Catalyst Corner

This fall a number of IT and medication therapy management (MTM) developments have been released. The Office of the National Coordinator for Health Information Technology (ONC) released its final 10-year nationwide interoperability roadmap to advance the safe and secure exchange of electronic health data on Oct. 6, 2015. The same day, the Department of Health and Human Services (HHS) released the final rule changes to the Stage 1 and Stage 2 meaningful use electronic health record (EHR) incentive program and Stage 3 requirements. In addition, the Centers for Medicare and Medicaid Services (CMS) announced an Enhanced Medication Therapy Management model test for Medicare Part D programs.

I discussed the ONC roadmap draft in the May/June issue of ComputerTalk. The final Version 1.0 is entitled Connecting Health and Care for the Nation: A Shared Nationwide Interoperability Roadmap, and it may be downloaded at https://www.healthit.gov/sites/default/files/hie-interoperability/nationwide-interoperability-roadmap-final-version-1.0.pdf. ONC’s National Coordinator for Health Information Technology Karen B. DeSalvo, M.D., M.P.H., M.Sc., notes that the roadmap is “our vision for how interoperability is necessary for a ‘learning health system’ in which health information flows seamlessly and is available to the right people, at the right place, at the right time. Our vision: to better inform decision making to improve individual health, community health, and population health.” The roadmap outlines a 10-year phased-in plan for achieving interoperability.

Documents to Know

ONC Roadmap

Connecting Health and Care for the Nation: A Shared Nationwide Interoperability Roadmap https://www.healthit.gov/sites/default/files/hie-interoperability/nation-wideinteroperability-roadmap-final-version-1.0.pdf.

Final Rules Relating to Meaningful Use https://s3.amazonaws.com/public-inspection.federalregister.gov/2015-25595.pdf.

 

Pharmacists and pharmacies are among the specific stakeholders for whom the roadmap is applicable, as I noted in my previous column. The roadmap says that by 2024, individuals, care providers, communities, and researchers should have an array of interoperable health IT products and services that support continuous learning and improved health: Pharmacists and pharmacies are among the set of care providers noted.

Pharmacy system vendors, as entities that provide for information exchange, should be familiar with the major phases of the roadmap. For 2015 to 2017, the focus of the plan is on sending, receiving, finding, and using priority data to improve care quality and outcomes. By 2018 to 2020, expanded use of systems are called upon to address plug-and-play clinical decision support services. In 2021 to 2024, the plan focuses on achieving nationwide interoperability that enables a learning health system “with the person at the center of a system that can continuously improve care, public health, and science through real-time data access.”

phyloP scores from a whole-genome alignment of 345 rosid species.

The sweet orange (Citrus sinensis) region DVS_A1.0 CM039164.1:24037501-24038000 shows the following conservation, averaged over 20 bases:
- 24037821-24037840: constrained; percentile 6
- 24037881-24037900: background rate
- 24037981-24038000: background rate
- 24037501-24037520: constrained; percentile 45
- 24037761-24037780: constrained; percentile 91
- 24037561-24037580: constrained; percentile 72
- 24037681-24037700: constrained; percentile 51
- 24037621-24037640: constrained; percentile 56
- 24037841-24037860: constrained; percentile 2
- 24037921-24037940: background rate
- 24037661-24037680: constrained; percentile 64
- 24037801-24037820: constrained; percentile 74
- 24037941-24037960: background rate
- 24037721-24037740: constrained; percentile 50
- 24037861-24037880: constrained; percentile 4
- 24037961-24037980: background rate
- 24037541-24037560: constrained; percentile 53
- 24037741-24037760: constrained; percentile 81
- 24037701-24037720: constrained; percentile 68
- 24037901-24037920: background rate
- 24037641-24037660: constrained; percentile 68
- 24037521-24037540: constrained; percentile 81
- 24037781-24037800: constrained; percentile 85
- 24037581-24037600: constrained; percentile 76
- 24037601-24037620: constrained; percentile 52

The roadmap lists 16 areas within “Drivers,” “Policy and Technical Components,” and “Outcomes.” Within each area, background is provided along with an assessment of the current state of affairs, in addition to milestones for each three-year period. A supportive payment and regulatory environment is noted as the key driver to achieve the remaining goals. The roadmap calls for CMS to administer 30% of all Medicare payments to providers through alternative payment models intended to bolster interoperability, with that percentage rising to 50% by 2020 and becoming the majority of payment by 2024. This is consistent with HHS announcements in January 2015 on value-based payment goals. The health IT media outlets have been reporting generally favorable reception of the report across the IT community.
The CMS Enhanced MTM model represents a great opportunity for the pharmacy community to engage with the successful plans to assist them in meeting plan goals.
With regard to the final rules relating to meaningful use, they reflect earlier drafts for the most part and may be accessed at the Web address on page 34. Final rules for eligible providers in the EHR incentive program’s Stage 1 and Stage 2 center on reporting periods, changes in the number of objectives providers and hospitals need to meet, and putting a hardship rule in place for providers to report attestations for Stage 2. CMS did not meet calls to postpone Stage 3 meaningful use but did provide an additional 60-day comment period. Stage 3 focuses on interoperability. CMS did say it would use the comments to guide how the meaningful use incentive program gets transitioned into the broader Merit-Based Incentive Payment System (MIPS) that was ushered in through the Medicare Access and CHIP Reauthorization Act of 2015. The MIPS brings together the meaningful use, Physician Quality Reporting System (PQRS), and Value- Based Payment Modifier programs. Most Medicare Part B eligible providers must eventually participate in MIPS or incur penalties. Should the pharmacy community be successful in achieving provider status under Medicare Part B, an analysis of how they would report into the MIPS program would need to be undertaken.

Refining MTM